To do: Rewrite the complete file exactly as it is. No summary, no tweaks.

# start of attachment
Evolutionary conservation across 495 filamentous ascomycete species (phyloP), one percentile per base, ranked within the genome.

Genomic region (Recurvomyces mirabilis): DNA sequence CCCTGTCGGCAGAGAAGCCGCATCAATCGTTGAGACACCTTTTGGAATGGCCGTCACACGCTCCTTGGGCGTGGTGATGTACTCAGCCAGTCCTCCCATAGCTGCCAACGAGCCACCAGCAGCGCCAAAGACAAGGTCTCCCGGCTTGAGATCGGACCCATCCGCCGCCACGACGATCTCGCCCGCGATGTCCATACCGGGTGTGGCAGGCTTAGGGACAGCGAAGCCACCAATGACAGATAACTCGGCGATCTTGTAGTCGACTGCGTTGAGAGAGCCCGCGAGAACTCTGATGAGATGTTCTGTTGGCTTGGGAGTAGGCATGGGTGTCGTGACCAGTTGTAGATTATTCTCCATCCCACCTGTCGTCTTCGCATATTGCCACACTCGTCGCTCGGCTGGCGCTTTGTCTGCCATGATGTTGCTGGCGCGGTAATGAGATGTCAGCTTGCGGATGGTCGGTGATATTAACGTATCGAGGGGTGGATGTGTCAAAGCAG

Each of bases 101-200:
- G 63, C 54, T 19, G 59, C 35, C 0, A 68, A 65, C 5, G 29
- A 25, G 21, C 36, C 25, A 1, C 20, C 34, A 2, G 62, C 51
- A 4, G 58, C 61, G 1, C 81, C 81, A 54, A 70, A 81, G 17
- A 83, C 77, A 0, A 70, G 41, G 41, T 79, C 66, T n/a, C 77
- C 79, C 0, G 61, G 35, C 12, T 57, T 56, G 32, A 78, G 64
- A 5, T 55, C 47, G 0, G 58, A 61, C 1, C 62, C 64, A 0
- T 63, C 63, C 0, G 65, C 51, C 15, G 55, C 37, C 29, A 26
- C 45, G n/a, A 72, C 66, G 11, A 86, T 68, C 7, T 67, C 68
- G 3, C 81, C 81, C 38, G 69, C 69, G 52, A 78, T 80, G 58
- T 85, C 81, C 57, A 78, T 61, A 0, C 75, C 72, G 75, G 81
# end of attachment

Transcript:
Evolutionary conservation across 495 filamentous ascomycete species (phyloP), one percentile per base, ranked within the genome.

Genomic region (Recurvomyces mirabilis): DNA sequence CCCTGTCGGCAGAGAAGCCGCATCAATCGTTGAGACACCTTTTGGAATGGCCGTCACACGCTCCTTGGGCGTGGTGATGTACTCAGCCAGTCCTCCCATAGCTGCCAACGAGCCACCAGCAGCGCCAAAGACAAGGTCTCCCGGCTTGAGATCGGACCCATCCGCCGCCACGACGATCTCGCCCGCGATGTCCATACCGGGTGTGGCAGGCTTAGGGACAGCGAAGCCACCAATGACAGATAACTCGGCGATCTTGTAGTCGACTGCGTTGAGAGAGCCCGCGAGAACTCTGATGAGATGTTCTGTTGGCTTGGGAGTAGGCATGGGTGTCGTGACCAGTTGTAGATTATTCTCCATCCCACCTGTCGTCTTCGCATATTGCCACACTCGTCGCTCGGCTGGCGCTTTGTCTGCCATGATGTTGCTGGCGCGGTAATGAGATGTCAGCTTGCGGATGGTCGGTGATATTAACGTATCGAGGGGTGGATGTGTCAAAGCAG

Each of bases 101-200:
- G 63, C 54, T 19, G 59, C 35, C 0, A 68, A 65, C 5, G 29
- A 25, G 21, C 36, C 25, A 1, C 20, C 34, A 2, G 62, C 51
- A 4, G 58, C 61, G 1, C 81, C 81, A 54, A 70, A 81, G 17
- A 83, C 77, A 0, A 70, G 41, G 41, T 79, C 66, T n/a, C 77
- C 79, C 0, G 61, G 35, C 12, T 57, T 56, G 32, A 78, G 64
- A 5, T 55, C 47, G 0, G 58, A 61, C 1, C 62, C 64, A 0
- T 63, C 63, C 0, G 65, C 51, C 15, G 55, C 37, C 29, A 26
- C 45, G n/a, A 72, C 66, G 11, A 86, T 68, C 7, T 67, C 68
- G 3, C 81, C 81, C 38, G 69, C 69, G 52, A 78, T 80, G 58
- T 85, C 81, C 57, A 78, T 61, A 0, C 75, C 72, G 75, G 81